ASIDE from Kashmir Day, which the nation is observing today as an official holiday, there are a number of other days in the year dedicated to highlighting India’s brutal actions in the held region. For example, many Kashmiris observe Jan 26, India’s Republic Day, as a ‘black day’, while the same epithet is used for Oct 27, to mark the date in 1947 on which Indian forces invaded the erstwhile princely state.
More recently, there have been calls to observe a ‘black day’ on Aug 5, to mark India’s controversial move to strip held Kashmir of its limited autonomy in 2019. The standard practice on all these days is to organise ‘conferences, solidarity walks, seminars, discussions’ etc to highlight the plight of the occupied region. Sadly, things don’t move beyond this point, partly due to India’s policy of illegally subsuming what is internationally recognised as a disputed area, and partly due to our own weaknesses.
The unfortunate reality is that a nation wracked by internal political discord, facing economic collapse, and battling a resurgent bloody wave of terrorism can do practically little to offer moral and diplomatic support to the Kashmiris. Without doubt India, particularly under BJP rule, has intensified its oppressive policies in held Kashmir, and sought to alter the region’s Muslim-majority demographics.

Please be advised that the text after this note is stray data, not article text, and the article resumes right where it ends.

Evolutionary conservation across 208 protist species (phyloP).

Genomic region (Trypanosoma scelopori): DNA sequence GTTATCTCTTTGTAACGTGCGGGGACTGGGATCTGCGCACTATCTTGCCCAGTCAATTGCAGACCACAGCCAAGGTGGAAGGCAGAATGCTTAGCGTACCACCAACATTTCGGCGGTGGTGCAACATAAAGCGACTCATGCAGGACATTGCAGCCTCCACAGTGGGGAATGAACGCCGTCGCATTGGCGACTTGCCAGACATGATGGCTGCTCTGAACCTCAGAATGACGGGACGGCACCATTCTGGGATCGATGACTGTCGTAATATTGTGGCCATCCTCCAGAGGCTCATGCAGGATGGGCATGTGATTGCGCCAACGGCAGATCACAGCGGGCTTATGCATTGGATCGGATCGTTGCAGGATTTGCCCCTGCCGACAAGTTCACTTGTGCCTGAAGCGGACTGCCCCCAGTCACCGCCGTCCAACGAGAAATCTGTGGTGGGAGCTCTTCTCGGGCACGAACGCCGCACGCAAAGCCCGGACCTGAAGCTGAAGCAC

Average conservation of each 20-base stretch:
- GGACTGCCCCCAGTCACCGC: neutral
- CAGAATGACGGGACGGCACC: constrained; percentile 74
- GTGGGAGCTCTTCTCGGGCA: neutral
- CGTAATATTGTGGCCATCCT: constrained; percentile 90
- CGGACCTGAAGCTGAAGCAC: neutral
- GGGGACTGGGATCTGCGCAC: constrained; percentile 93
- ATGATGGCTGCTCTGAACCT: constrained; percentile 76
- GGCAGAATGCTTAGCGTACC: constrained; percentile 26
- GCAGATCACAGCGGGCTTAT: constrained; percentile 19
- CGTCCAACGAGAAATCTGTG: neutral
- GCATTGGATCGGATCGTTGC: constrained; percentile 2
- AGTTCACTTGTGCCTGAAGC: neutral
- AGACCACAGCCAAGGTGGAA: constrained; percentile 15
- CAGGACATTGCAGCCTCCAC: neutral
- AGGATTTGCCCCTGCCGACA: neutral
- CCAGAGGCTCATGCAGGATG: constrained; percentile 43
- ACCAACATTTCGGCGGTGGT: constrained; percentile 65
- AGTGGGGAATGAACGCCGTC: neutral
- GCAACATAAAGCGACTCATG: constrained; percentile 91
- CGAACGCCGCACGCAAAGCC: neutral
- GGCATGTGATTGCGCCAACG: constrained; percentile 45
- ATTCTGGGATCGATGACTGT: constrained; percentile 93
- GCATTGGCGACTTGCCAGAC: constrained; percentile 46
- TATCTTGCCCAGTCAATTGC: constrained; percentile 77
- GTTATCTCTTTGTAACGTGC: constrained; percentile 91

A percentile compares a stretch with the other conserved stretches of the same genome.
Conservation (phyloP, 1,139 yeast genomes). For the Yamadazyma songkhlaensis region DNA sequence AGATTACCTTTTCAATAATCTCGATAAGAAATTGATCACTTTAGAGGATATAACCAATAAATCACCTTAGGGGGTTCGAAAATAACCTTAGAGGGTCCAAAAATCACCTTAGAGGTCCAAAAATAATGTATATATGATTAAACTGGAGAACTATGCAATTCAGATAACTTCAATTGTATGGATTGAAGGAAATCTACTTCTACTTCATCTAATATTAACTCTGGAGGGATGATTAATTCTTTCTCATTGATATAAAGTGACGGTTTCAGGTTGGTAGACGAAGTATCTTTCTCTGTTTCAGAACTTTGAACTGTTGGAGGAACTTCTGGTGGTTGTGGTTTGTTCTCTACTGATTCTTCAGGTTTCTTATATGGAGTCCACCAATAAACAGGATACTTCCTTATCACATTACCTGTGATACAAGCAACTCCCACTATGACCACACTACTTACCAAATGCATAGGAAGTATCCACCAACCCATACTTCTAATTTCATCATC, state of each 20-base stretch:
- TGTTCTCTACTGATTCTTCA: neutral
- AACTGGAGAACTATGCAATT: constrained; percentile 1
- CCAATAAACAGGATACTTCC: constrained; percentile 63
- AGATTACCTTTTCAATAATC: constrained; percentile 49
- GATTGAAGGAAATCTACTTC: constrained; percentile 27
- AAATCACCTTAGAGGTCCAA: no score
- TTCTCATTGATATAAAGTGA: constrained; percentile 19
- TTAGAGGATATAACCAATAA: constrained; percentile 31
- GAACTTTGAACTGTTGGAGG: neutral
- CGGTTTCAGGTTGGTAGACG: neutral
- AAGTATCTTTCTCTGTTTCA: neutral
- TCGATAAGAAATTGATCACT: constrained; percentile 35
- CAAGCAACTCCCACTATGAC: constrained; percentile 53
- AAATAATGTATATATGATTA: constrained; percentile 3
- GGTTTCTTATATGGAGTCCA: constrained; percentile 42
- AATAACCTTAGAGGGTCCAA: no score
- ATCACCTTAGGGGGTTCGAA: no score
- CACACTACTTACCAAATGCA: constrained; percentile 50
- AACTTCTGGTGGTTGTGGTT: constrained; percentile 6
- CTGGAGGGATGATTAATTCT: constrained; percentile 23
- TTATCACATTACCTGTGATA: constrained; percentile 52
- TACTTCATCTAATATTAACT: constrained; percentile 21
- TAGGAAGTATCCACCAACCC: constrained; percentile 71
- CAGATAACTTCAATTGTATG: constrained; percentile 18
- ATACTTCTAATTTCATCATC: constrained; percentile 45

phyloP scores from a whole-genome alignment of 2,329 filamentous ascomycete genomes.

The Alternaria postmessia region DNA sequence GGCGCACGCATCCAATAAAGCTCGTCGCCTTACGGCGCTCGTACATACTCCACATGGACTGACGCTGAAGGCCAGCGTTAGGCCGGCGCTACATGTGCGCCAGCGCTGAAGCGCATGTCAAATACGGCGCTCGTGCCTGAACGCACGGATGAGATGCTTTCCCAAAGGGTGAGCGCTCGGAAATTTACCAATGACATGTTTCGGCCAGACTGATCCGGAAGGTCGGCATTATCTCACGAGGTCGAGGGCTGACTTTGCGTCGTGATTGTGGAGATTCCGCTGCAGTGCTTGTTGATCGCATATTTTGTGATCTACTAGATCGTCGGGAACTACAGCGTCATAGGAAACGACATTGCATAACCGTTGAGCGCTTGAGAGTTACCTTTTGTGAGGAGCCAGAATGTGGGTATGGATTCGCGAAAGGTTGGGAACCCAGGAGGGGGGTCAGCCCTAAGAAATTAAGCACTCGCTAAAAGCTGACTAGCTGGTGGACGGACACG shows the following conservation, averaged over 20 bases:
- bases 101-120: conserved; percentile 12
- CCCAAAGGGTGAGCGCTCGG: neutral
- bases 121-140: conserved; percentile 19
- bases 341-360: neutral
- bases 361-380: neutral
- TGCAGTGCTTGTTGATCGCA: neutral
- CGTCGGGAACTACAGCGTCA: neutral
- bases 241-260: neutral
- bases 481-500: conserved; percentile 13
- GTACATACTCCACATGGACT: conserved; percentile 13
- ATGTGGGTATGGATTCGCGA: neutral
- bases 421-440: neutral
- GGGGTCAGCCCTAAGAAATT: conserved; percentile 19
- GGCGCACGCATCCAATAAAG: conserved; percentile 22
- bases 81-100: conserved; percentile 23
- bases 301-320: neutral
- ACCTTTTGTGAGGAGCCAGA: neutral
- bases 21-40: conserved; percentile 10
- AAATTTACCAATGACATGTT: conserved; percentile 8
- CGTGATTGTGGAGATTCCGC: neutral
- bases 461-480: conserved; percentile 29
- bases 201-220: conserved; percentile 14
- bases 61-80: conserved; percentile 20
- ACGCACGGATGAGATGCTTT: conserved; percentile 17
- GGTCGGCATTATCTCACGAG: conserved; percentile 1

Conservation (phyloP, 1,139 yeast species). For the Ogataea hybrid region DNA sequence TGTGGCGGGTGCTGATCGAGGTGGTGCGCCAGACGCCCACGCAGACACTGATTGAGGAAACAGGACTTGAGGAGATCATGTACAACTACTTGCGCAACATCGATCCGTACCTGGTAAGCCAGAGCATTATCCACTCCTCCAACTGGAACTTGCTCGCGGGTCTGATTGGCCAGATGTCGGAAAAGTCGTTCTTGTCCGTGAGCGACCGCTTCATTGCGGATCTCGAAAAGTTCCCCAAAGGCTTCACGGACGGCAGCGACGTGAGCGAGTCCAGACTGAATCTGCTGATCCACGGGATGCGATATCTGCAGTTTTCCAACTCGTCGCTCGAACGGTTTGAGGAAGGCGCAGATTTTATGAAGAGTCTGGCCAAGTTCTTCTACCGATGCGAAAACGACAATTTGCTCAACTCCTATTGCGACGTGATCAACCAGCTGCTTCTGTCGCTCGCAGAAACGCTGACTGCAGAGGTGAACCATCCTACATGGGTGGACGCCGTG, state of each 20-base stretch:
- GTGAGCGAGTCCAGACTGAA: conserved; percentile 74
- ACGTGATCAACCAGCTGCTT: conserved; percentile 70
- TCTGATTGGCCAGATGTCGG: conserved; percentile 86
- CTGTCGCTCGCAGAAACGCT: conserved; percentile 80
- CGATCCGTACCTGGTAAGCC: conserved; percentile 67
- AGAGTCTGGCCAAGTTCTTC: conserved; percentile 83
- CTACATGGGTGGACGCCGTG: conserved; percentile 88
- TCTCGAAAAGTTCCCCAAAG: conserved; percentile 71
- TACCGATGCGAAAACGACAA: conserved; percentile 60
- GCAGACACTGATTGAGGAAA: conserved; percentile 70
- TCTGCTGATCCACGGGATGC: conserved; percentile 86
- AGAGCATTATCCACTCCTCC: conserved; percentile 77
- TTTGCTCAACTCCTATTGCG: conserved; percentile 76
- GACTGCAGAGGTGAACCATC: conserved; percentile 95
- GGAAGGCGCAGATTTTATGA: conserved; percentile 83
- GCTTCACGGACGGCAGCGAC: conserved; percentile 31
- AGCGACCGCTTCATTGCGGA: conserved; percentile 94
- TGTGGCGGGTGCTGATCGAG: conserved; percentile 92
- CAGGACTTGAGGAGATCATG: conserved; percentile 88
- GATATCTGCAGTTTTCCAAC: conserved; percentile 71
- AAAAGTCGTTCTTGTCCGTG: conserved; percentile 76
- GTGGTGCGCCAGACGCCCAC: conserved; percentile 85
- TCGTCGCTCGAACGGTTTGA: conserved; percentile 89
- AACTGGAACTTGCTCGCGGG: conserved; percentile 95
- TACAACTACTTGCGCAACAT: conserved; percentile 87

The world’s so-called biggest democracy has been called out for its abuses in the disputed region by conscientious actors globally. Yet because of India’s geopolitical and geo-economic heft, especially in the eyes of the collective West as a counterweight to China, these flagrant abuses are swept under the carpet. Pakistan’s diplomats have tried to raise the issue of Kashmir at world fora, yet these efforts have had limited impact due to our economic and internal problems.
Only a financially and politically strong Pakistan, respected in the global community, can raise a robust voice for Kashmir, until the day comes when Kashmiris are free to decide their own destiny.
—published in Dawn